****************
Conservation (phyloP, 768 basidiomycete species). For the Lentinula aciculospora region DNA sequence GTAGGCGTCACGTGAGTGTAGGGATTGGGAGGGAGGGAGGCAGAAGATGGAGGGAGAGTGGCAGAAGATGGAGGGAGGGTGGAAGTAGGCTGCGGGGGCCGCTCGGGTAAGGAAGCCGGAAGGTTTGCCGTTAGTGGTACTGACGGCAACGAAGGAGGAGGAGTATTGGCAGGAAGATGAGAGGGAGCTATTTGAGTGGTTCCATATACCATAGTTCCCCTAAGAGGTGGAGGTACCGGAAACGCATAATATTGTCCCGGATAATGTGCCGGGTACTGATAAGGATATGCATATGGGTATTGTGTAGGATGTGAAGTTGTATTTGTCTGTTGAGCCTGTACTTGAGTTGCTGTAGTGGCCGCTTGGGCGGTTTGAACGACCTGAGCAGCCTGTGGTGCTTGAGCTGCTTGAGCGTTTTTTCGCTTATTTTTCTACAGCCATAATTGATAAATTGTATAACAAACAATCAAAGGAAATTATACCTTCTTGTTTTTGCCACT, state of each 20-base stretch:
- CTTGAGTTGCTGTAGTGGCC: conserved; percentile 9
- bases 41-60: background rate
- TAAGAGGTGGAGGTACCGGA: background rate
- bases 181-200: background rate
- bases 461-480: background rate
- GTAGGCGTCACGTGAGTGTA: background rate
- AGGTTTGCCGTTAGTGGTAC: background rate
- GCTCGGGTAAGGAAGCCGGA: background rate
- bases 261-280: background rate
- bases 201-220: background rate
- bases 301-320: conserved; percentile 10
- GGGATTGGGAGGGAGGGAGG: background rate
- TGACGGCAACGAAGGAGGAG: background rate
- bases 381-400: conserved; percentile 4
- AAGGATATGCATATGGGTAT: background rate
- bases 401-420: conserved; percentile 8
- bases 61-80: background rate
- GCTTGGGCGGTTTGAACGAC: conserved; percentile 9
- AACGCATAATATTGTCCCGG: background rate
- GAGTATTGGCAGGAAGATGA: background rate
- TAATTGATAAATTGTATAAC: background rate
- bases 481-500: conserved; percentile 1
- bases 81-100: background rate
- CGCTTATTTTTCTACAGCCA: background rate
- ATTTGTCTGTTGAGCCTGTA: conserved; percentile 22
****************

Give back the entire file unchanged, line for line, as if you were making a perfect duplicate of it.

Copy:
Conservation (phyloP, 768 basidiomycete species). For the Lentinula aciculospora region DNA sequence GTAGGCGTCACGTGAGTGTAGGGATTGGGAGGGAGGGAGGCAGAAGATGGAGGGAGAGTGGCAGAAGATGGAGGGAGGGTGGAAGTAGGCTGCGGGGGCCGCTCGGGTAAGGAAGCCGGAAGGTTTGCCGTTAGTGGTACTGACGGCAACGAAGGAGGAGGAGTATTGGCAGGAAGATGAGAGGGAGCTATTTGAGTGGTTCCATATACCATAGTTCCCCTAAGAGGTGGAGGTACCGGAAACGCATAATATTGTCCCGGATAATGTGCCGGGTACTGATAAGGATATGCATATGGGTATTGTGTAGGATGTGAAGTTGTATTTGTCTGTTGAGCCTGTACTTGAGTTGCTGTAGTGGCCGCTTGGGCGGTTTGAACGACCTGAGCAGCCTGTGGTGCTTGAGCTGCTTGAGCGTTTTTTCGCTTATTTTTCTACAGCCATAATTGATAAATTGTATAACAAACAATCAAAGGAAATTATACCTTCTTGTTTTTGCCACT, state of each 20-base stretch:
- CTTGAGTTGCTGTAGTGGCC: conserved; percentile 9
- bases 41-60: background rate
- TAAGAGGTGGAGGTACCGGA: background rate
- bases 181-200: background rate
- bases 461-480: background rate
- GTAGGCGTCACGTGAGTGTA: background rate
- AGGTTTGCCGTTAGTGGTAC: background rate
- GCTCGGGTAAGGAAGCCGGA: background rate
- bases 261-280: background rate
- bases 201-220: background rate
- bases 301-320: conserved; percentile 10
- GGGATTGGGAGGGAGGGAGG: background rate
- TGACGGCAACGAAGGAGGAG: background rate
- bases 381-400: conserved; percentile 4
- AAGGATATGCATATGGGTAT: background rate
- bases 401-420: conserved; percentile 8
- bases 61-80: background rate
- GCTTGGGCGGTTTGAACGAC: conserved; percentile 9
- AACGCATAATATTGTCCCGG: background rate
- GAGTATTGGCAGGAAGATGA: background rate
- TAATTGATAAATTGTATAAC: background rate
- bases 481-500: conserved; percentile 1
- bases 81-100: background rate
- CGCTTATTTTTCTACAGCCA: background rate
- ATTTGTCTGTTGAGCCTGTA: conserved; percentile 22